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#1 Ben J

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Posted 09 February 2010 - 01:33 AM

Hello,

I have recently started reading The 5 C's of Cinematography (one of the recommended books from this site). I am reading about filming techniques in the continuity section. It describes how the single camera technique (shoot master scene, then repeat performance for various angles) is best for professional actors and production crews. Is this still the case today? I found an article (http://www.davidbord....net/blog/?p=91) which implies that the multi camera setup is more common. I know budget and location would certainly be factors. I am thinking of 21st century Hollywood drama and HBO TV.

I am getting some American Cinematographer magazines where I'm sure I'll figure it out. I've been lurking here for a while now though and thought it would be time to sign up.

Edited by Ben Herbertson, 09 February 2010 - 01:37 AM.

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#2 David Mullen ASC

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Posted 09 February 2010 - 01:50 AM

Hello,

I have recently started reading The 5 C's of Cinematography (one of the recommended books from this site). I am reading about filming techniques in the continuity section. It describes how the single camera technique (shoot master scene, then repeat performance for various angles) is best for professional actors and production crews. Is this still the case today? I found an article (http://www.davidbord....net/blog/?p=91) which implies that the multi camera setup is more common. I know budget and location would certainly be factors. I am thinking of 21st century Hollywood drama and HBO TV.


It's a mix today -- for dialogue scenes, generally one or two cameras are common.

Generally you start wider and move in tighter with set-ups because it's easier to light that way -- you establish the look of the room in the wide shots and where the light is coming from, and as you move in tighter, you can improve, tweak, cheat the lighting on the faces to be more attractive without violating the general look established in the wide shots. And it's always easier to bring in more equipment as you move in closer than to get rid of equipment if you move from close to wide. Plus you may put a light for a close-up and find that if you then shot the wide shot, there is no way for a light to be coming from that direction.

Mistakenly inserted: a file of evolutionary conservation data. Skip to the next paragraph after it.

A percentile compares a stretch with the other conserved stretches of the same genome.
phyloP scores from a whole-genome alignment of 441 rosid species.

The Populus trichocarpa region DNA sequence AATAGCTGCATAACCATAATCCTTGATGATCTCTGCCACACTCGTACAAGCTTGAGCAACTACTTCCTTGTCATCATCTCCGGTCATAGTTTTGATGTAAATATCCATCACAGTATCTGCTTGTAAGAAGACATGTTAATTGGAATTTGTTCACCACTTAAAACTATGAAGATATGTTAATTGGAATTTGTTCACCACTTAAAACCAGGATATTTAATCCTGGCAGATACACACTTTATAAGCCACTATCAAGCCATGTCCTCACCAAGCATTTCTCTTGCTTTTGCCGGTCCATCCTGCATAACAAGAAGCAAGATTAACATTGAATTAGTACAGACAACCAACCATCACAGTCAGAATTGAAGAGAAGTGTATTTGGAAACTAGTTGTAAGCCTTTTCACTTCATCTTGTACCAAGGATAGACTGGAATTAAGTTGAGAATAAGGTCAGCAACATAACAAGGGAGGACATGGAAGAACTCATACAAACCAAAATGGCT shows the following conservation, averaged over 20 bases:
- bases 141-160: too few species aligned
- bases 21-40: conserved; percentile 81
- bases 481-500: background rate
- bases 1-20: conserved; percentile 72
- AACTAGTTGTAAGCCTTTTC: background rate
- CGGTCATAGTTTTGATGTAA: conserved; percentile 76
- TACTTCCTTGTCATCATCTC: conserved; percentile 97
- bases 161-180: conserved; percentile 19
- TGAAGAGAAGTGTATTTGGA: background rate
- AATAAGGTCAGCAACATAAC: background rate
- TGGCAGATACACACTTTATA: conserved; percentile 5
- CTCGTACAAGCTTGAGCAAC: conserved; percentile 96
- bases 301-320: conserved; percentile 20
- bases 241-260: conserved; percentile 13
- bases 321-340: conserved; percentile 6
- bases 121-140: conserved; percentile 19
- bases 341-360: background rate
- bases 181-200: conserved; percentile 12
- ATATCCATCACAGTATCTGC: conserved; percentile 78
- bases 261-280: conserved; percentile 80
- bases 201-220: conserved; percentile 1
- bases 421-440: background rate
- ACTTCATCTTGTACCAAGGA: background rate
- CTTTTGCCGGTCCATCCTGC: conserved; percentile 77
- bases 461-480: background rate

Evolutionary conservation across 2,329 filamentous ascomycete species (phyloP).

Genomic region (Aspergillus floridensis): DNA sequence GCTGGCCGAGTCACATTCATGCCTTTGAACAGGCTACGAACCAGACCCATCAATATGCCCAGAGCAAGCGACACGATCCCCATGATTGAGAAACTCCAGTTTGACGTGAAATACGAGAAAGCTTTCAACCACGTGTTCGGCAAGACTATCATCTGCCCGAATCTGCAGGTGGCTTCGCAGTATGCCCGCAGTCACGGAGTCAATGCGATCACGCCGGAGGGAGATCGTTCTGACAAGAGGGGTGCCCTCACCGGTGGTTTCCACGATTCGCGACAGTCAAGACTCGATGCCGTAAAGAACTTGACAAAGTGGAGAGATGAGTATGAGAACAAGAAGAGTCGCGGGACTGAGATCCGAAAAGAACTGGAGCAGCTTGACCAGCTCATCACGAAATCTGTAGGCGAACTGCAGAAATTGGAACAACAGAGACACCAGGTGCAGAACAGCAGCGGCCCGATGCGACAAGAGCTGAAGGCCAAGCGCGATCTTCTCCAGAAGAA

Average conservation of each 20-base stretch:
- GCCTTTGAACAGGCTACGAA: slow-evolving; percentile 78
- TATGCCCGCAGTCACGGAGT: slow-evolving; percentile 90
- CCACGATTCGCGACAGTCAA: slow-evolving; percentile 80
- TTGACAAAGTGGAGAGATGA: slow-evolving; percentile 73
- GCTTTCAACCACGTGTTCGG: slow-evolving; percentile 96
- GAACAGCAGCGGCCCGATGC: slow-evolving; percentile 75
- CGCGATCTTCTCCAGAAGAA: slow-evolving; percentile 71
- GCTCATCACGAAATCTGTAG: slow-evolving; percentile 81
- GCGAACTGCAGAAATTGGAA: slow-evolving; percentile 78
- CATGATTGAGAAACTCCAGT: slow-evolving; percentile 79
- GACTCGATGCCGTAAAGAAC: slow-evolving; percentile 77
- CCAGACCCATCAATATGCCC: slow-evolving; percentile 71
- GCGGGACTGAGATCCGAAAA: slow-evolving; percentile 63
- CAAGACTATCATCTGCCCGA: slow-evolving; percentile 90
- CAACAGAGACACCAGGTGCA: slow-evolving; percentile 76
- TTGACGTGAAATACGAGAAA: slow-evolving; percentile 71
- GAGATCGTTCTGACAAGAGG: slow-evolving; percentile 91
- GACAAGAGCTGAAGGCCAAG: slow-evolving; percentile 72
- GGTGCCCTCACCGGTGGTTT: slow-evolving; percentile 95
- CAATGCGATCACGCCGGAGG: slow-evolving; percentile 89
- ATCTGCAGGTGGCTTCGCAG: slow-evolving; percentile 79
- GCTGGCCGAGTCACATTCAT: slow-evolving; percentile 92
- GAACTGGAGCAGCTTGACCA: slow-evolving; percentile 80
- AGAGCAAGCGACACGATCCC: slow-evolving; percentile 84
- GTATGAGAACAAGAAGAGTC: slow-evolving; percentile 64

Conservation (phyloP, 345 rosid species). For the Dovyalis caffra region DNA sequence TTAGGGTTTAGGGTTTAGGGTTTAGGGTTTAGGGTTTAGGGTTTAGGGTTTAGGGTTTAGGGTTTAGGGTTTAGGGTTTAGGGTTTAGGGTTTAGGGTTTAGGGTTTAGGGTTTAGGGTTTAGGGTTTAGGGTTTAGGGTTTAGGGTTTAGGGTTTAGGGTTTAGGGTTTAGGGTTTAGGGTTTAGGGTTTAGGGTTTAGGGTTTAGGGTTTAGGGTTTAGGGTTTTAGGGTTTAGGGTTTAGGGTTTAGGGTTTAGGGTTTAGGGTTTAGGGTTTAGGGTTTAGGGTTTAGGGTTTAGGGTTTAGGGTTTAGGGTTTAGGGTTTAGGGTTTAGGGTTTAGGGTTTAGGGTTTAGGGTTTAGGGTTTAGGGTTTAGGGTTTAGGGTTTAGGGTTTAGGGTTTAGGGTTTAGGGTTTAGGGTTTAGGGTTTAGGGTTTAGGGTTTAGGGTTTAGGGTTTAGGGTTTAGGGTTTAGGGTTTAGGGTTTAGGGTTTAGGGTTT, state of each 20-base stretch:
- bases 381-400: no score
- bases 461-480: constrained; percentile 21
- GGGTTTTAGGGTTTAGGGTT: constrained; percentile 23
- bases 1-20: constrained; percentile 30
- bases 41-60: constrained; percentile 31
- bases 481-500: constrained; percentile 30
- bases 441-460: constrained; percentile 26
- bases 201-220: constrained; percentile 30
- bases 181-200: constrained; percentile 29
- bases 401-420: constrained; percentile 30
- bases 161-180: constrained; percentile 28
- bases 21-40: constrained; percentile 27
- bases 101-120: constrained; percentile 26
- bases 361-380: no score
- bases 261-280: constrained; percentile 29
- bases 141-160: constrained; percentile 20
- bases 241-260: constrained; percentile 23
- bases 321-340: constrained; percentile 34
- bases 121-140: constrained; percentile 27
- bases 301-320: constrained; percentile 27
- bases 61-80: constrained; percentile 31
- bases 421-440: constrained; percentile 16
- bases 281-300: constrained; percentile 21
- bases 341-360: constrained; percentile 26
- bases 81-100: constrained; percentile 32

Same goes for sound, often the sound on a wide shot is "wider" and captures more of the general room ambience but since the mics can get closer on the close-ups, the sound is more intimate and directional on the tighter shots.

It gets harder to light and compose wide and close shots simultaneously for multiple cameras, and it can be harder to get good sound that way too... but it will be done when necessary or for stylistic reasons.

You also find that multiple camera style shooting lends itself to more telephoto lenses -- it's hard to work close to actors with multiple cameras using wider-angle lenses and not have the cameras get in each other's way. So you'll notice, for example, that the Coen Brothers movies (and movies shot by Roger Deakins in general) tend to be single-camera and work close to the action on wider lenses, whereas a Ridley or Tony Scott movie tends to use multiple cameras with telephoto lenses on them.

There are pros and cons to multiple cameras, especially for intimate dramatic scenes. Yes, multiple cameras may mean that actors don't have to repeat themselves as much for different set-ups and takes, but each camera needs an operator and focus-puller, and 35mm cameras are on the large side, so a room can get crowded with crew people just to accommodate more cameras and thus may be a less intimate situation to work in. Plus some actors feel that a separate single-camera set-up for their close-ups helps them concentrate for that moment and that camera angle and size, rather than just be "captured" by multiple cameras in a more documentary-style shoot.

There are also eyeline issues -- single-camera shooting makes it easier to get the camera close to the actor's eyeline, which allows them to "connect" with the audience bettter, whereas multiple-camera shooting often gives you a lot of "off-axis" camera angles, cameras that end up looking at the actors in semi-profile more often.
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#3 Ben J

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Posted 09 February 2010 - 07:45 AM

It's a mix today -- for dialogue scenes, generally one or two cameras are common.